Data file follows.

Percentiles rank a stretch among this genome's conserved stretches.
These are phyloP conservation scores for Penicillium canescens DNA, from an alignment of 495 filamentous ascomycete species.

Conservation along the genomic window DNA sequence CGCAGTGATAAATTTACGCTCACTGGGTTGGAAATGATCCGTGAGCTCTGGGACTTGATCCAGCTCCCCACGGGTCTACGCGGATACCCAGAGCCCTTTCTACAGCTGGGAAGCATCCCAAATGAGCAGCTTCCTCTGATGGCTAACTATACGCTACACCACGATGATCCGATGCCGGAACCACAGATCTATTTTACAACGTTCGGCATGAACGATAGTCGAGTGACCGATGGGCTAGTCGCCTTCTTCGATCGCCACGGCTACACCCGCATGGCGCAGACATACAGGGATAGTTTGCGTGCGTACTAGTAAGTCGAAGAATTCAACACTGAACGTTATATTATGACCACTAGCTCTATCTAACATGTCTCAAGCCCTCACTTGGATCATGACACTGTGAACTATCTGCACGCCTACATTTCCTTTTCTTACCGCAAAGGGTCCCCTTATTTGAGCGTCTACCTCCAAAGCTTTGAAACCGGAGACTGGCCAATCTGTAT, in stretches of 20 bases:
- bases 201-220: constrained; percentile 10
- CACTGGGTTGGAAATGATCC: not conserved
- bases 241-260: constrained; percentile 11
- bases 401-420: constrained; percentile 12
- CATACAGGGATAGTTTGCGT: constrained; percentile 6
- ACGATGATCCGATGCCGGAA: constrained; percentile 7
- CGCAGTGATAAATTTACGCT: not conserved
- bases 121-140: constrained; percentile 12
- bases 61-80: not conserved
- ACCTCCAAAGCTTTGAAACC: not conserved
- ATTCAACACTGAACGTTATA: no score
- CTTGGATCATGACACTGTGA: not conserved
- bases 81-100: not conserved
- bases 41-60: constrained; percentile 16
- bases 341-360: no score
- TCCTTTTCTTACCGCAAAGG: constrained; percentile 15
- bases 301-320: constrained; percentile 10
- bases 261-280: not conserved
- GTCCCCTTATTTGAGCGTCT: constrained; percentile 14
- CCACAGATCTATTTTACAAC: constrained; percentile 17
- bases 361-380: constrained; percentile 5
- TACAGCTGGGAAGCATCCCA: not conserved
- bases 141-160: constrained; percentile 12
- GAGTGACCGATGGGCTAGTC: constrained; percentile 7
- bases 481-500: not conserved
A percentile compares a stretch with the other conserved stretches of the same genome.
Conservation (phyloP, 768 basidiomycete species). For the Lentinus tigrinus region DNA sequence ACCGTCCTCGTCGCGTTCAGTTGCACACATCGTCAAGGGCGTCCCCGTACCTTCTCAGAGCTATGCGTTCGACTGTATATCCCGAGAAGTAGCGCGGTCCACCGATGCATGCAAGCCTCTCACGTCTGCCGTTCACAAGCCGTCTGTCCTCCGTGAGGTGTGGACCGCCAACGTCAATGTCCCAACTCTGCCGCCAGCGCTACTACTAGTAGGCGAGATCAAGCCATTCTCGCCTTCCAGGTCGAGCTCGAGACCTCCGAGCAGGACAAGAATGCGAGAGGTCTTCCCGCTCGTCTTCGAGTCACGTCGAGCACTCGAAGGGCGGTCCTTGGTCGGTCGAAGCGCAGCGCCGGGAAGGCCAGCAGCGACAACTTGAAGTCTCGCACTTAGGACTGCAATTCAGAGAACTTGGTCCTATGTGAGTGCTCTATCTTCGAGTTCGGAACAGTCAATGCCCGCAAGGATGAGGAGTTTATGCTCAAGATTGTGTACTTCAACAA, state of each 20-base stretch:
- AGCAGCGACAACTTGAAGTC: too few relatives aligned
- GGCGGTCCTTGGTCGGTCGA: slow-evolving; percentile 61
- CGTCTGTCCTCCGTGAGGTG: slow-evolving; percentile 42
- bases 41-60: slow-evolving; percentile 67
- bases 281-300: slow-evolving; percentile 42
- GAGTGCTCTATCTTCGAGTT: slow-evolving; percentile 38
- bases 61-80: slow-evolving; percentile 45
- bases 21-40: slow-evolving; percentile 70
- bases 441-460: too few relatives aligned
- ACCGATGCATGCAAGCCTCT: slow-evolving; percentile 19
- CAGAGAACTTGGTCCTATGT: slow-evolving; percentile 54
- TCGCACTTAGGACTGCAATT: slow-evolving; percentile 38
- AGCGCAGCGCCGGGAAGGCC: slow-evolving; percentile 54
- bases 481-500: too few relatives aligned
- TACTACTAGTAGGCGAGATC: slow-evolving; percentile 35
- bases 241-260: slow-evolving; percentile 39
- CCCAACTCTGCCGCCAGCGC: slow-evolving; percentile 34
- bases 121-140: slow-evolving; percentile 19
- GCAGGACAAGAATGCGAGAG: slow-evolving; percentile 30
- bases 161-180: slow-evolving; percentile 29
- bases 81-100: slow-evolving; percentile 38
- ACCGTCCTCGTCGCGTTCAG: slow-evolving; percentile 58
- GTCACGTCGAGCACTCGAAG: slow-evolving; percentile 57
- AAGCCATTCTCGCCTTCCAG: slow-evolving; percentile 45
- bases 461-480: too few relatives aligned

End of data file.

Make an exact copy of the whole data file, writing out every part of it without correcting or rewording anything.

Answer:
Percentiles rank a stretch among this genome's conserved stretches.
These are phyloP conservation scores for Penicillium canescens DNA, from an alignment of 495 filamentous ascomycete species.

Conservation along the genomic window DNA sequence CGCAGTGATAAATTTACGCTCACTGGGTTGGAAATGATCCGTGAGCTCTGGGACTTGATCCAGCTCCCCACGGGTCTACGCGGATACCCAGAGCCCTTTCTACAGCTGGGAAGCATCCCAAATGAGCAGCTTCCTCTGATGGCTAACTATACGCTACACCACGATGATCCGATGCCGGAACCACAGATCTATTTTACAACGTTCGGCATGAACGATAGTCGAGTGACCGATGGGCTAGTCGCCTTCTTCGATCGCCACGGCTACACCCGCATGGCGCAGACATACAGGGATAGTTTGCGTGCGTACTAGTAAGTCGAAGAATTCAACACTGAACGTTATATTATGACCACTAGCTCTATCTAACATGTCTCAAGCCCTCACTTGGATCATGACACTGTGAACTATCTGCACGCCTACATTTCCTTTTCTTACCGCAAAGGGTCCCCTTATTTGAGCGTCTACCTCCAAAGCTTTGAAACCGGAGACTGGCCAATCTGTAT, in stretches of 20 bases:
- bases 201-220: constrained; percentile 10
- CACTGGGTTGGAAATGATCC: not conserved
- bases 241-260: constrained; percentile 11
- bases 401-420: constrained; percentile 12
- CATACAGGGATAGTTTGCGT: constrained; percentile 6
- ACGATGATCCGATGCCGGAA: constrained; percentile 7
- CGCAGTGATAAATTTACGCT: not conserved
- bases 121-140: constrained; percentile 12
- bases 61-80: not conserved
- ACCTCCAAAGCTTTGAAACC: not conserved
- ATTCAACACTGAACGTTATA: no score
- CTTGGATCATGACACTGTGA: not conserved
- bases 81-100: not conserved
- bases 41-60: constrained; percentile 16
- bases 341-360: no score
- TCCTTTTCTTACCGCAAAGG: constrained; percentile 15
- bases 301-320: constrained; percentile 10
- bases 261-280: not conserved
- GTCCCCTTATTTGAGCGTCT: constrained; percentile 14
- CCACAGATCTATTTTACAAC: constrained; percentile 17
- bases 361-380: constrained; percentile 5
- TACAGCTGGGAAGCATCCCA: not conserved
- bases 141-160: constrained; percentile 12
- GAGTGACCGATGGGCTAGTC: constrained; percentile 7
- bases 481-500: not conserved
A percentile compares a stretch with the other conserved stretches of the same genome.
Conservation (phyloP, 768 basidiomycete species). For the Lentinus tigrinus region DNA sequence ACCGTCCTCGTCGCGTTCAGTTGCACACATCGTCAAGGGCGTCCCCGTACCTTCTCAGAGCTATGCGTTCGACTGTATATCCCGAGAAGTAGCGCGGTCCACCGATGCATGCAAGCCTCTCACGTCTGCCGTTCACAAGCCGTCTGTCCTCCGTGAGGTGTGGACCGCCAACGTCAATGTCCCAACTCTGCCGCCAGCGCTACTACTAGTAGGCGAGATCAAGCCATTCTCGCCTTCCAGGTCGAGCTCGAGACCTCCGAGCAGGACAAGAATGCGAGAGGTCTTCCCGCTCGTCTTCGAGTCACGTCGAGCACTCGAAGGGCGGTCCTTGGTCGGTCGAAGCGCAGCGCCGGGAAGGCCAGCAGCGACAACTTGAAGTCTCGCACTTAGGACTGCAATTCAGAGAACTTGGTCCTATGTGAGTGCTCTATCTTCGAGTTCGGAACAGTCAATGCCCGCAAGGATGAGGAGTTTATGCTCAAGATTGTGTACTTCAACAA, state of each 20-base stretch:
- AGCAGCGACAACTTGAAGTC: too few relatives aligned
- GGCGGTCCTTGGTCGGTCGA: slow-evolving; percentile 61
- CGTCTGTCCTCCGTGAGGTG: slow-evolving; percentile 42
- bases 41-60: slow-evolving; percentile 67
- bases 281-300: slow-evolving; percentile 42
- GAGTGCTCTATCTTCGAGTT: slow-evolving; percentile 38
- bases 61-80: slow-evolving; percentile 45
- bases 21-40: slow-evolving; percentile 70
- bases 441-460: too few relatives aligned
- ACCGATGCATGCAAGCCTCT: slow-evolving; percentile 19
- CAGAGAACTTGGTCCTATGT: slow-evolving; percentile 54
- TCGCACTTAGGACTGCAATT: slow-evolving; percentile 38
- AGCGCAGCGCCGGGAAGGCC: slow-evolving; percentile 54
- bases 481-500: too few relatives aligned
- TACTACTAGTAGGCGAGATC: slow-evolving; percentile 35
- bases 241-260: slow-evolving; percentile 39
- CCCAACTCTGCCGCCAGCGC: slow-evolving; percentile 34
- bases 121-140: slow-evolving; percentile 19
- GCAGGACAAGAATGCGAGAG: slow-evolving; percentile 30
- bases 161-180: slow-evolving; percentile 29
- bases 81-100: slow-evolving; percentile 38
- ACCGTCCTCGTCGCGTTCAG: slow-evolving; percentile 58
- GTCACGTCGAGCACTCGAAG: slow-evolving; percentile 57
- AAGCCATTCTCGCCTTCCAG: slow-evolving; percentile 45
- bases 461-480: too few relatives aligned